- Is it vibrant and engaging. If Father talks in a low monotone he shouldn’t wonder why Timmy’s asleep in the 5th row every week. It’s called a public speaking class—find one.
The $20 “Where’s Waldo” Homily: This homily is well prepared and relevant but leaves you searching for one of the elements above. Perhaps there was a good message but the delivery was off. Maybe the homily was relevant to the experience of the congregation but the preacher never made a link to Jesus Christ. In any case, the homily was fine as a whole but some essential element was missing.
The $10 “White Men Can’t Jump” Homily: Remember in the movie “White Men Can’t Jump” when Woody Harrelson tries to slam dunk and misses and Wesley Snipes says “Dude, you were almost there…” This is the type of homily that just falls short. For example, at a recent mass the priest began to talk about how the miracle of the loaves and the fishes is not really a miracle. He talked about how the people in the story were hording food, but Jesus calls them to share with those with whom they usually don’t share food. So the real miracle is the miracle of human kindness. The priest then promptly sat down. No challenge, no explicit relevancy to my life…but certainly a good new engaging rendering of the story of Jesus. In short, he missed the dunk. He had me on the edge of my seat only leave me stranded in the desert of scripture.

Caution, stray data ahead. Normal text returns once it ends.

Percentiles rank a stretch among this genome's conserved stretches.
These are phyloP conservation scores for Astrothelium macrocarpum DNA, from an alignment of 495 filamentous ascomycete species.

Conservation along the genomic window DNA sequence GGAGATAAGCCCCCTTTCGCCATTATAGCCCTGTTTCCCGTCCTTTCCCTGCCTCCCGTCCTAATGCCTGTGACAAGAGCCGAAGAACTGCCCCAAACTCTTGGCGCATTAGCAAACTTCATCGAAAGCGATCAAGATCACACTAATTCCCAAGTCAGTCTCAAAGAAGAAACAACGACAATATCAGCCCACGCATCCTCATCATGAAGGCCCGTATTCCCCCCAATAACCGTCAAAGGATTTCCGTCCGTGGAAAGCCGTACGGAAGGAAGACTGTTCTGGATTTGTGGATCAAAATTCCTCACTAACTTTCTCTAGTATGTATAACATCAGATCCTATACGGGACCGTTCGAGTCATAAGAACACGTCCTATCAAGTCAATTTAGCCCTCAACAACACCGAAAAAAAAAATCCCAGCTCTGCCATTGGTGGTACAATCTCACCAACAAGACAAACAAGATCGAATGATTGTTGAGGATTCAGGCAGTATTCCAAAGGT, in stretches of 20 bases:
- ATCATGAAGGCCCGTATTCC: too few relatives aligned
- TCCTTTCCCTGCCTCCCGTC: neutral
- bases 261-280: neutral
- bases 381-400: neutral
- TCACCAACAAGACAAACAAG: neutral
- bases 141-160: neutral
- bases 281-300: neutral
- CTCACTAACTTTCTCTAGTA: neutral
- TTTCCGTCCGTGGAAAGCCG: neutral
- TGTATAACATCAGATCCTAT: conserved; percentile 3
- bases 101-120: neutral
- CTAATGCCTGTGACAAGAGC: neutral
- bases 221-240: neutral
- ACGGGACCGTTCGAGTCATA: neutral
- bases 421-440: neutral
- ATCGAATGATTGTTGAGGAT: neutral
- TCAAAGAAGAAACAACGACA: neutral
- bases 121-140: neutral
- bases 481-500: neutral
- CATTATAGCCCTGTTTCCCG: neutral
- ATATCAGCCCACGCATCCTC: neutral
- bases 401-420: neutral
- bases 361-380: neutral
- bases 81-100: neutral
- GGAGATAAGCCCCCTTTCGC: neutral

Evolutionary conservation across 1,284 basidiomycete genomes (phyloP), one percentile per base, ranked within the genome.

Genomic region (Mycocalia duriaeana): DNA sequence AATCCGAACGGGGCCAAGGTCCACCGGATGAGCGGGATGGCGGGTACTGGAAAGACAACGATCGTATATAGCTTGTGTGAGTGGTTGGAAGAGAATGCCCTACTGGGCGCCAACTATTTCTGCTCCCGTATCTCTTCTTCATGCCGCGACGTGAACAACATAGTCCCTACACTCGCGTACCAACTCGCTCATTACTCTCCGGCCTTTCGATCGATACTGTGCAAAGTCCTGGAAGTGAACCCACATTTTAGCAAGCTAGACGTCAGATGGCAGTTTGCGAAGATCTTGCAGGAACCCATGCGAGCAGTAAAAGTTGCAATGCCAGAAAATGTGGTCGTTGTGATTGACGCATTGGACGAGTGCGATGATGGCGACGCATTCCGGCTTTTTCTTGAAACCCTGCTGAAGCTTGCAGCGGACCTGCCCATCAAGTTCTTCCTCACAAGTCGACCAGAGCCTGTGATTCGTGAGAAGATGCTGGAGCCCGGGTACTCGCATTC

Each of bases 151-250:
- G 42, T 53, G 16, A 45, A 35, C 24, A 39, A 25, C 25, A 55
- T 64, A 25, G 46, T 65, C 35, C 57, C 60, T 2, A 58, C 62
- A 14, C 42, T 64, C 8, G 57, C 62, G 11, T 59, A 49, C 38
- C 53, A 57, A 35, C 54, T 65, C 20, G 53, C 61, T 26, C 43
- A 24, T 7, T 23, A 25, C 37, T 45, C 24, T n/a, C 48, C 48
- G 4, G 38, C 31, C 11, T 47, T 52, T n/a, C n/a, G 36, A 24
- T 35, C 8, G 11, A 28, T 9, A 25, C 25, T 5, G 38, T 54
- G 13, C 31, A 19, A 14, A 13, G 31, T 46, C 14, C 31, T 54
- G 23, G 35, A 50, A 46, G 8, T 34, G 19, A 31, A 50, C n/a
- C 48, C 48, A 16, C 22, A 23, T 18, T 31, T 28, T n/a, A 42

The $5 “Snuggles Teddy Bear” Homily: Remember the cute, cuddly teddy bear from those fabric softener commercials that made you want to get out a butcher knife and get medieval on his fluffy, down-stuffed ass? Well, I do… This homily has disguised itself as that bear. It is filled with happy words that are nice and warm but neglects that the words of scripture are also harsh and challenging at times. Being a Christian isn’t always a “happy, happy – joy, joy” experience. It’s spiritual naiveté at its best and a homily at one of its worst.
The $2 “Fr. Cranky” Homily: There is no good news in this homily. Its focus is on how evil the world is and how horrible we are as people. Scripture only has a harsh message and not a loving one. The priest acts like an angry, bitter, old man who finds the world a scary and mean place. Sometimes there’s even a racist or exclusivist remark thrown into these homilies. A priest in my parents’ parish once told us that we were lucky to be in a nice Italian parish “instead of a drunken Irish one.” (My Irish father got up and left alongside Sr. Caroline O’Meara). I’ll give this priest two bucks hoping he’ll take the money and head for the subway.